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New Photography Exhibit Provides Never-Before Look At Black Student Life In The 1960s

Toledo attorney Lafayette Tolliver, 65, estimates there were fewer than 300 black students on the campus of Kent State University during his four years a half-century ago. “We pretty much knew everyone there because that’s how few of us there were,” he said. “We were there, we did it, we graduated. It was quite an exhilarating time.”

Interested parties can glimpse that mid-American black student experience in a new photography exhibit, “Coming of Age at Kent 1967-1971: A Pictorial of Black Student Life.” Culled from Tolliver’s personal collection, these images depict a pivotal time on college campuses, as black students at predominately white institutions began organizing for more resources, taking cues from the burgeoning civil rights movement. It was also a pivotal time at Kent – the National Guard shot four unarmed students May 4, 1970.

When Tolliver arrived in 1967 to study in small-town Kent, the student-founded organization Black United Students was beginning to solidify. “We were looking to have immediate impact,” Tolliver said, ticking off their goals: more black professors, larger black enrollment, more black studies courses. Their overarching goal was to “make it less of an isolated experience for students.”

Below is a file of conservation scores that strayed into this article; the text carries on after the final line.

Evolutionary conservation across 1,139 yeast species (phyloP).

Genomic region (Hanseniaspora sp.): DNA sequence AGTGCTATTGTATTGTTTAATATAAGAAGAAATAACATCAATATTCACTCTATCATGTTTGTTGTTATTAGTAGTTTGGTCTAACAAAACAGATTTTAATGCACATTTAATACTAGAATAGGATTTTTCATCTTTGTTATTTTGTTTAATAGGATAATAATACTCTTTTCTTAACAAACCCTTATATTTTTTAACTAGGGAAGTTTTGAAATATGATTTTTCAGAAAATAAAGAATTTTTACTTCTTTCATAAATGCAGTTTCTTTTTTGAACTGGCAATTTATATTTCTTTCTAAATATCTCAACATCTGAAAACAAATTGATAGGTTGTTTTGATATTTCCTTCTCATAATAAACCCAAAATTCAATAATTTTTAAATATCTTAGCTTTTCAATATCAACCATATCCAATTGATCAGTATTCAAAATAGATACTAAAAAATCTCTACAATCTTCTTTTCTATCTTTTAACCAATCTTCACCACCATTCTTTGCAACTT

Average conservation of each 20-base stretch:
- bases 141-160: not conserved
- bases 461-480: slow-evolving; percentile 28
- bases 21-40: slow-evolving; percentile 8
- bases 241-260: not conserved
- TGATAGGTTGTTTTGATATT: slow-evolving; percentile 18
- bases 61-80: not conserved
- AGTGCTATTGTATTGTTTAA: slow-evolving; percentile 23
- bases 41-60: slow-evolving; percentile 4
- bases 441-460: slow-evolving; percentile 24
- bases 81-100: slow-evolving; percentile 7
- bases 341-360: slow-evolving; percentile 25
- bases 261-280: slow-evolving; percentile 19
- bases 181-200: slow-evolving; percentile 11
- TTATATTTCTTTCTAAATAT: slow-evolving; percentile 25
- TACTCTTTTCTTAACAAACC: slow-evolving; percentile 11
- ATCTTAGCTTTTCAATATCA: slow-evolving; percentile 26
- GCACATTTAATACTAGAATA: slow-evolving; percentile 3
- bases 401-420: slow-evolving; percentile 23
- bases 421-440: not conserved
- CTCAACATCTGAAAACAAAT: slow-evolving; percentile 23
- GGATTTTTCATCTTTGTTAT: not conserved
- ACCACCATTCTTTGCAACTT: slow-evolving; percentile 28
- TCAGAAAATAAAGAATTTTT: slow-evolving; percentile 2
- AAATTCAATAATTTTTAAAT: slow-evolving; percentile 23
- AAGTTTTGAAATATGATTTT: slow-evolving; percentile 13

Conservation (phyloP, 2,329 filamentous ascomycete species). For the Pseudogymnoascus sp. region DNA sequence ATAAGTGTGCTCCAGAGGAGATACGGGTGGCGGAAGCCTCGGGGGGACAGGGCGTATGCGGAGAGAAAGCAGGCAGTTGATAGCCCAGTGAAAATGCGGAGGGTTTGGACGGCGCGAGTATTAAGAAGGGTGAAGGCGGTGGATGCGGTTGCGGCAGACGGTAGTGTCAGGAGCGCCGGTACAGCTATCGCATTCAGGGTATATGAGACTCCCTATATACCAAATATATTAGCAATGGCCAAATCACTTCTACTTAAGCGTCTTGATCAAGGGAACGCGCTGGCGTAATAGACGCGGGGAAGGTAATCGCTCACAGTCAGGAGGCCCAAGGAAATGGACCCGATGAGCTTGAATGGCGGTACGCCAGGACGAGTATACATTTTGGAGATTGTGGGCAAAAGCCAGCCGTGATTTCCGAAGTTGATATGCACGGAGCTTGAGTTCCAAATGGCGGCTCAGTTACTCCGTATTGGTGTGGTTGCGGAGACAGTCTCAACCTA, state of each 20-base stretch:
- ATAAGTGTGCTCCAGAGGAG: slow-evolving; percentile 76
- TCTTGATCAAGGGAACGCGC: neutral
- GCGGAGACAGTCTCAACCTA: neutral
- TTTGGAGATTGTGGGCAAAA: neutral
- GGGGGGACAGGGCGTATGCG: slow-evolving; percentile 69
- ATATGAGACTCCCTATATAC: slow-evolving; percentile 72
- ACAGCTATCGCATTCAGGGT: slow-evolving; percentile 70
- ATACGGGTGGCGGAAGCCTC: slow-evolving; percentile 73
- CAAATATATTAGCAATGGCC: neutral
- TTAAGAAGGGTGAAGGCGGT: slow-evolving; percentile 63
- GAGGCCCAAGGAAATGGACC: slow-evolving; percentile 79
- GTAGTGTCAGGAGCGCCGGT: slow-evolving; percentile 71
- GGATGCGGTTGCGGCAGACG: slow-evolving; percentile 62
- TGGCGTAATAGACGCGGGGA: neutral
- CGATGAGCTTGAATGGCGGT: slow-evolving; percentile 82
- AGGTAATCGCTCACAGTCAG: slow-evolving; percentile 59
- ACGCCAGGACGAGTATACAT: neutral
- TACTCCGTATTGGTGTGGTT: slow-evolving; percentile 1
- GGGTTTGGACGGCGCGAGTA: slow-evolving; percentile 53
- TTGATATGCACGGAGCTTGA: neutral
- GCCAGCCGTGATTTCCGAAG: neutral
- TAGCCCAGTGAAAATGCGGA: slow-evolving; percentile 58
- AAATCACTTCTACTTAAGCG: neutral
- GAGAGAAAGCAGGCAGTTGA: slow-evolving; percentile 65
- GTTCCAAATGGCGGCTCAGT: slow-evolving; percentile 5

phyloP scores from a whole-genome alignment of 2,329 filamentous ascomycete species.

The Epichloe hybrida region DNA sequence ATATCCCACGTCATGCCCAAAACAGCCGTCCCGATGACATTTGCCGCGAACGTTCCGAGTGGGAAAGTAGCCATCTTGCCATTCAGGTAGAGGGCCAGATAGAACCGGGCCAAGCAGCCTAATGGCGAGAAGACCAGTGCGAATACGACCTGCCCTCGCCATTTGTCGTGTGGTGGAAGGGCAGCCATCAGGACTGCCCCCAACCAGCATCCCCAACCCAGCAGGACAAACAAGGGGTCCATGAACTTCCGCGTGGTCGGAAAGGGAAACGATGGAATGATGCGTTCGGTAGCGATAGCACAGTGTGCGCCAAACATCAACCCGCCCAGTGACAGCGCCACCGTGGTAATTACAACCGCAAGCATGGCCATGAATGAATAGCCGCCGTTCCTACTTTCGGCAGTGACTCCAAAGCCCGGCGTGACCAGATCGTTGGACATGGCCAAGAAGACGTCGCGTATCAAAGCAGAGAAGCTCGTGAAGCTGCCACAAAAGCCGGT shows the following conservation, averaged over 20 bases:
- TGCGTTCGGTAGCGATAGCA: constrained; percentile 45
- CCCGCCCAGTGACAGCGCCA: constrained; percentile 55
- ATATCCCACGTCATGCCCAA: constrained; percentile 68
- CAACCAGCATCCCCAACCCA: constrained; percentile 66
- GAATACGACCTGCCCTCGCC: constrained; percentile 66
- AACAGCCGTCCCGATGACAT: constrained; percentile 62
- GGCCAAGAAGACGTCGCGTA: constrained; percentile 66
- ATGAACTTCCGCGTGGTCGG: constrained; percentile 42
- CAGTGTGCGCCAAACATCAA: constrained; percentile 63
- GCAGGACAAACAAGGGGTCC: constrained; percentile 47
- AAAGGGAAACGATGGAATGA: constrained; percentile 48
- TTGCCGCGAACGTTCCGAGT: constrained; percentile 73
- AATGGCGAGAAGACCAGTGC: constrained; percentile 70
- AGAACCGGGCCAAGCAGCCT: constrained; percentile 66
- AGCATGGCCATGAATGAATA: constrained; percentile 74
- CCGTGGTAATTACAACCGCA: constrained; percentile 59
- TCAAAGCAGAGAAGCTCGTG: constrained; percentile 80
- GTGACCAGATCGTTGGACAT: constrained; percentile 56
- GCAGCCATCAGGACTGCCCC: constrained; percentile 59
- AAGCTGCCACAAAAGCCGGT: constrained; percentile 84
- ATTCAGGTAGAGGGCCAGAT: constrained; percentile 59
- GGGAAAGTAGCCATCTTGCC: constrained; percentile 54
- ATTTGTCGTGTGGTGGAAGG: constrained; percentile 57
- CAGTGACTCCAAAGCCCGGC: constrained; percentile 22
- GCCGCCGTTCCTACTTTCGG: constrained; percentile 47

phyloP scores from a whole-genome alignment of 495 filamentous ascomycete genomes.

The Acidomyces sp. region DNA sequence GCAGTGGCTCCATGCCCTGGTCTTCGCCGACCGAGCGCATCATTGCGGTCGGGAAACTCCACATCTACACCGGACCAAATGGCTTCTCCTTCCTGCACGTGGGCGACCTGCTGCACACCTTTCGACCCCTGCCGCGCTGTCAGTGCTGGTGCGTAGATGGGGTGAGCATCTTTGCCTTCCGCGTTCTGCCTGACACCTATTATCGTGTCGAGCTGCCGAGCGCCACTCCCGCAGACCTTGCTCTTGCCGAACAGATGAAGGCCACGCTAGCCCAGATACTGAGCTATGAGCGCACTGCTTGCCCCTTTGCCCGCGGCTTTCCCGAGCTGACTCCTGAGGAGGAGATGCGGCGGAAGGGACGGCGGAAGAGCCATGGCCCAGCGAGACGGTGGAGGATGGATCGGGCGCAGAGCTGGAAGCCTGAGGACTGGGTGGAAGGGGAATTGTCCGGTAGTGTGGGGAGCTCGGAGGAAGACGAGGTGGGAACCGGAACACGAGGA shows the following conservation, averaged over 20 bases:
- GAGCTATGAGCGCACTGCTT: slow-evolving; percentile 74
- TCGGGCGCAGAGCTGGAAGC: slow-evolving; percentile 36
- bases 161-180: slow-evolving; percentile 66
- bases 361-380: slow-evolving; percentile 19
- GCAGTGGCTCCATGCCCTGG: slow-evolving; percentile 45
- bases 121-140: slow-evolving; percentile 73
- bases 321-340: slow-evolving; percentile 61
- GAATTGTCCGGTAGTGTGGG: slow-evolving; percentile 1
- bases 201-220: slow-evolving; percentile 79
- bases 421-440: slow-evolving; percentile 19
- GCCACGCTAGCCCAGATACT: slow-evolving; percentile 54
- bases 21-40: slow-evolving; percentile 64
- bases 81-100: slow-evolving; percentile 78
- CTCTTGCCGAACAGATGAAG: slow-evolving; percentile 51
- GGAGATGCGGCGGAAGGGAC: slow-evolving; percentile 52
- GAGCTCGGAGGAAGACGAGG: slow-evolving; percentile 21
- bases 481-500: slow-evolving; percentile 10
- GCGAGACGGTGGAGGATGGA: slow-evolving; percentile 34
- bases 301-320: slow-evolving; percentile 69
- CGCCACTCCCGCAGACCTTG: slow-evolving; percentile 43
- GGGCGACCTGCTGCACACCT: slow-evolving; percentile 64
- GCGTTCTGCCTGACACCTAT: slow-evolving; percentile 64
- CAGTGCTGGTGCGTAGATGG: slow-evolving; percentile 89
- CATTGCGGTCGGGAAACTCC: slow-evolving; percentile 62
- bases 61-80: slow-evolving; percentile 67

Young Tolliver worked on staff for the college yearbook and daily newspaper, majoring in photojournalism. “I was the only black student taking pictures of black life. Whenever you saw me, you saw my camera,” he recalled. He graduated in 1971 with his bachelor’s in journalism, but the assassination of the Rev. Dr. Martin Luther King Jr. shifted his career ambitions to law: “I wanted more leverage.” He attended law school at the University of Toledo and practices mostly discrimination, civil rights, and bankruptcy law.

Earlier this year, Tolliver gave the university thousands of negatives from his collection; archivists selected more than 30 to display at the Uumbaji Gallery in Oscar Ritchie Hall. He hopes it will inspire more people to dig into the archives for similar historical context.

“I just wanted to make sure somebody documented this life that we were going through,” Tolliver said. “I wasn’t just taking pictures for my personal use. I wanted to have a record: we were there and we made an impact.”

The exhibit runs from October 11 through October 23, and is free and open to the public. Tolliver will give remarks at a reception 11 a.m. to 2:30 p.m. October 18 during Homecoming Weekend at Oscar Ritchie Hall on the KSU campus. To register, visit

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